“None of us should have to deal with racism at work or be dependent on their employer in order to be able to stay in Sweden,” the Left Party says.

The Left Party is also critical of Sweden’s right-wing parties in its election pledge, stating that right-wing politics “is about attacking immigrants, the sick, unemployed and people with disabilities, and limiting our access to welfare.”

On work permits, they are in favour of reintroducing labour market testing and against raising the minimum salary threshold.

Christian Democrats

Leader Ebba Busch’s summer election speech didn’t cover migration, with Busch choosing to focus on healthcare, climate, and law and order instead.

The Christian Democrats are not opposed to working with the Sweden Democrats, and non-election policies which could affect immigrants include their position on work permits – they want to introduce a 35,000kr salary limit, stop kompetensutvisningar or “talent deportations”, where qualified immigrants are refused a work permit based on minor administrative errors, and they want to scrap the opportunity for people to change track from asylum to labour migration.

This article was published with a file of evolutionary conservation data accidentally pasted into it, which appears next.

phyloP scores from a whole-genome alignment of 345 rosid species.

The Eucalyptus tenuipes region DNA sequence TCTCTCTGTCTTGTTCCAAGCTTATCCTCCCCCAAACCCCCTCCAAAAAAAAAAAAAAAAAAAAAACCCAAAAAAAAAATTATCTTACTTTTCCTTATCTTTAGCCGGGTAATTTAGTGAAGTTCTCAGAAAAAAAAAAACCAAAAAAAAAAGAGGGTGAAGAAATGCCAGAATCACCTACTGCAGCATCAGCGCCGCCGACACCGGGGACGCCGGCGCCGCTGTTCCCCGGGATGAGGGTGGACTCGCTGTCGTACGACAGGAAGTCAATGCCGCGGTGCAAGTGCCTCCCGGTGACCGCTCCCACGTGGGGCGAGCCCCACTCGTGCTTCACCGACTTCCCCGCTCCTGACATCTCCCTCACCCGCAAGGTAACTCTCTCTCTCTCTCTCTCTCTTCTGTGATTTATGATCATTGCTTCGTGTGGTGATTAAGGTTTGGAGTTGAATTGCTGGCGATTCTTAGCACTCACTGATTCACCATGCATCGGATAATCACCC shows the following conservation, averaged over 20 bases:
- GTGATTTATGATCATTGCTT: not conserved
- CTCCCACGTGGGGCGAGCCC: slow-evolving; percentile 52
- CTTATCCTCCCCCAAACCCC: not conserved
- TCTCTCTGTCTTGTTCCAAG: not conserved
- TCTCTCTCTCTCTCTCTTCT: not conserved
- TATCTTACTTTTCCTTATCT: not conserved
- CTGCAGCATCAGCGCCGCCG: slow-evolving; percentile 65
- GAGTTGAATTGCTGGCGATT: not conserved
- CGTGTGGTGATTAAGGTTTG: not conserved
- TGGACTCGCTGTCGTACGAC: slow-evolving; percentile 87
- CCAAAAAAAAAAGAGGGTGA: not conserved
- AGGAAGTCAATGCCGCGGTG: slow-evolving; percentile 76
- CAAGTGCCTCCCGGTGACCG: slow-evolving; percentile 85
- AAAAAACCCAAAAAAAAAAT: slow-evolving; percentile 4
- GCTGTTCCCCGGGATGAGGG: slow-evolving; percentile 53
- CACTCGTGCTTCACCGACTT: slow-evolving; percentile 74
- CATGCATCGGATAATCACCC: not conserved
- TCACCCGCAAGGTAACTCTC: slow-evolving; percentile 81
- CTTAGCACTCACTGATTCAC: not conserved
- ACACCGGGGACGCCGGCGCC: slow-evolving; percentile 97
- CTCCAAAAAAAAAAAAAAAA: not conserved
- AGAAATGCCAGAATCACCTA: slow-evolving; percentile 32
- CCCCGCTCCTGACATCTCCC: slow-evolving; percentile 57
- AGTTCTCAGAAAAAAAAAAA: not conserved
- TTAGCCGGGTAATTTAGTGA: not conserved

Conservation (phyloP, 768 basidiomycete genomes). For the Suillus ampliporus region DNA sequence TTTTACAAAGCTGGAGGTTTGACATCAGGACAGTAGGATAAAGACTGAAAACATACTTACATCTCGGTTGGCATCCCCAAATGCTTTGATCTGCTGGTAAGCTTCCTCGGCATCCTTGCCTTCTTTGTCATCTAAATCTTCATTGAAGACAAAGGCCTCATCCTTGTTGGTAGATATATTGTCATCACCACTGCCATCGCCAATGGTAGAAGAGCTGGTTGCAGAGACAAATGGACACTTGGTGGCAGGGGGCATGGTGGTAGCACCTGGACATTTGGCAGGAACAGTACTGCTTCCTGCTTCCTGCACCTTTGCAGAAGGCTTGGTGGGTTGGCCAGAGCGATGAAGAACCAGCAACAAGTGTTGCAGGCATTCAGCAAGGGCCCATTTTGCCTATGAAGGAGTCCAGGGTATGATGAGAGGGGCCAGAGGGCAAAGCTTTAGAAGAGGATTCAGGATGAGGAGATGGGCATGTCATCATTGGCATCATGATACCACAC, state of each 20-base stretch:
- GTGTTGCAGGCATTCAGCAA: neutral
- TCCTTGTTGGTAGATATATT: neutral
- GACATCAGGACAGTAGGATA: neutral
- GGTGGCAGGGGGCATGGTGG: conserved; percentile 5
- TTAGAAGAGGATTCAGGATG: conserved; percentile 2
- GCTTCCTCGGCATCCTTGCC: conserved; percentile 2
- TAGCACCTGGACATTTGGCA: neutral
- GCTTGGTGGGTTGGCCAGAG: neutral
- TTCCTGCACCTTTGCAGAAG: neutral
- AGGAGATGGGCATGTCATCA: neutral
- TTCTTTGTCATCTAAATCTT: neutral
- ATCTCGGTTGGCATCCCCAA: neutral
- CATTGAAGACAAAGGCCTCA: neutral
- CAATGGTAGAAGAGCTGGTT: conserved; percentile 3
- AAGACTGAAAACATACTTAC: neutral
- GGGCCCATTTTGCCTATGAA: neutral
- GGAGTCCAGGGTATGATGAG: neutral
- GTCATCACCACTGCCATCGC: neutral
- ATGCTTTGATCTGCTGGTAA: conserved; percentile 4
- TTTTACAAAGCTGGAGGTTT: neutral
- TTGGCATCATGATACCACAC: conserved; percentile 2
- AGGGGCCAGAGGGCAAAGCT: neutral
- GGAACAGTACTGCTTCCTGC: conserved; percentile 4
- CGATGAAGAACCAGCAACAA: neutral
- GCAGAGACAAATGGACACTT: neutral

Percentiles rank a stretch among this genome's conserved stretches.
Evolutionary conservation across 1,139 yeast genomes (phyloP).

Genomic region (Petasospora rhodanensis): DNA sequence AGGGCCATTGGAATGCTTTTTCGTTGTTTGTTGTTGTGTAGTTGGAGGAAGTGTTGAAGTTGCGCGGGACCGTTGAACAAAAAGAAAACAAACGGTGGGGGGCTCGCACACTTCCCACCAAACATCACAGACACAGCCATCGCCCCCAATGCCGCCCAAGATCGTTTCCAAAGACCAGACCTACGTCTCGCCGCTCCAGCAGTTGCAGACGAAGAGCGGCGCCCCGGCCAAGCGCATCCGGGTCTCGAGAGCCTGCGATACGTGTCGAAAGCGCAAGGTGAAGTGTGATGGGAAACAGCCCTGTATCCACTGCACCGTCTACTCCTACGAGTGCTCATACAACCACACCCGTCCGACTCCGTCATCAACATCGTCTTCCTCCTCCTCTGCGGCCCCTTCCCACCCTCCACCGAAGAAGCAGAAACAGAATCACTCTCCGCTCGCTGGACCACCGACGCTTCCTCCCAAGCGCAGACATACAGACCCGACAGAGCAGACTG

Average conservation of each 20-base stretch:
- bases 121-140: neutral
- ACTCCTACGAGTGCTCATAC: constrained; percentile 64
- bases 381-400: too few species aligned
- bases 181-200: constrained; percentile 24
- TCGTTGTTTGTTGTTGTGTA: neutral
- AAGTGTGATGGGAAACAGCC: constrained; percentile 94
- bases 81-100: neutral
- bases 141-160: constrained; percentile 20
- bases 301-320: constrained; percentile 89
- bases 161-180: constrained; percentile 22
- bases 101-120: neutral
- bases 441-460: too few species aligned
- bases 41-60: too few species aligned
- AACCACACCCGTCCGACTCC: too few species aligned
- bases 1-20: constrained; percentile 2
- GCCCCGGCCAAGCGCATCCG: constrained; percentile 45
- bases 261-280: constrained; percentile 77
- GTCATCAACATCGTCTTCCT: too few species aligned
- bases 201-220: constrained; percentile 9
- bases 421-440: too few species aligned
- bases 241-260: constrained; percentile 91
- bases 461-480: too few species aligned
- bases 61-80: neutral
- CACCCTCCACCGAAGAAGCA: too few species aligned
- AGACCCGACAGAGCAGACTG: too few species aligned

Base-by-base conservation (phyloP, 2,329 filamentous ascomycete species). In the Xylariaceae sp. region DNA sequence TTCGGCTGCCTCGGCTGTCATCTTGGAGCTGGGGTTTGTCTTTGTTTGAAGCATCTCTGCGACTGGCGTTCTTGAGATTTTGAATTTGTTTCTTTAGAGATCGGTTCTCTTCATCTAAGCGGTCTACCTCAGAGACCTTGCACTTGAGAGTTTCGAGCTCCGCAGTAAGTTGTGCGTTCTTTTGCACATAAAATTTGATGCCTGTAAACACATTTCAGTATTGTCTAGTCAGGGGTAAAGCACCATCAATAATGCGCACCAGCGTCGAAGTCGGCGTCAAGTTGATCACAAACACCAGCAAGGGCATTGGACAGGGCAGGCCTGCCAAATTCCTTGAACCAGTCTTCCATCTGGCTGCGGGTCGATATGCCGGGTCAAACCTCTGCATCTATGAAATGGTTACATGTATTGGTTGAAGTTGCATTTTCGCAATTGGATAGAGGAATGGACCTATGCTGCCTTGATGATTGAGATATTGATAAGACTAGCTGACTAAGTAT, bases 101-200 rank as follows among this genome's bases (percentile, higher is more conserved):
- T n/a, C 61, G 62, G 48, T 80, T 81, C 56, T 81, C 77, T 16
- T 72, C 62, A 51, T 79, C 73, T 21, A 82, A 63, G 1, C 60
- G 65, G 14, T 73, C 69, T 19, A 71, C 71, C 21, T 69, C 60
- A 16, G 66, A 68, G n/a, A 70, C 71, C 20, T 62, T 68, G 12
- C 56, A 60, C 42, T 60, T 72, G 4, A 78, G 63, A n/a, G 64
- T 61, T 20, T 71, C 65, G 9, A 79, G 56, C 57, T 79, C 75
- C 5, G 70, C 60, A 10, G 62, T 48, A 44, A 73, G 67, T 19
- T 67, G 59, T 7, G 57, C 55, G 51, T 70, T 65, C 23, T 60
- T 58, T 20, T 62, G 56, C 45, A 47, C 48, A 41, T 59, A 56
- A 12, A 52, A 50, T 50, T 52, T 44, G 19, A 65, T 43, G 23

Liberals

Integration is a key issue for the Liberals on their website, with policy focuses including a so-called förortslyft or “suburb lift”, aimed at reducing the number of areas classed as “vulnerable” where police struggle to combat crime, so that no areas of Sweden fall into this category by 2030.

The Liberals say that many “new Swedes end up in crowded suburbs marked by crime and low school results,” and that “many have their freedom and opportunities limited as they lack jobs and lack language ability.”

Their goal for combatting the exclusion they see in Sweden is to make it “easier to get a job quickly and support yourself financially – even for those who don’t speak good Swedish or lack an education”.

To do this, they propose introducing “entry-jobs for the young and new arrivals with a slightly lower salary for the first job and simpler rules”.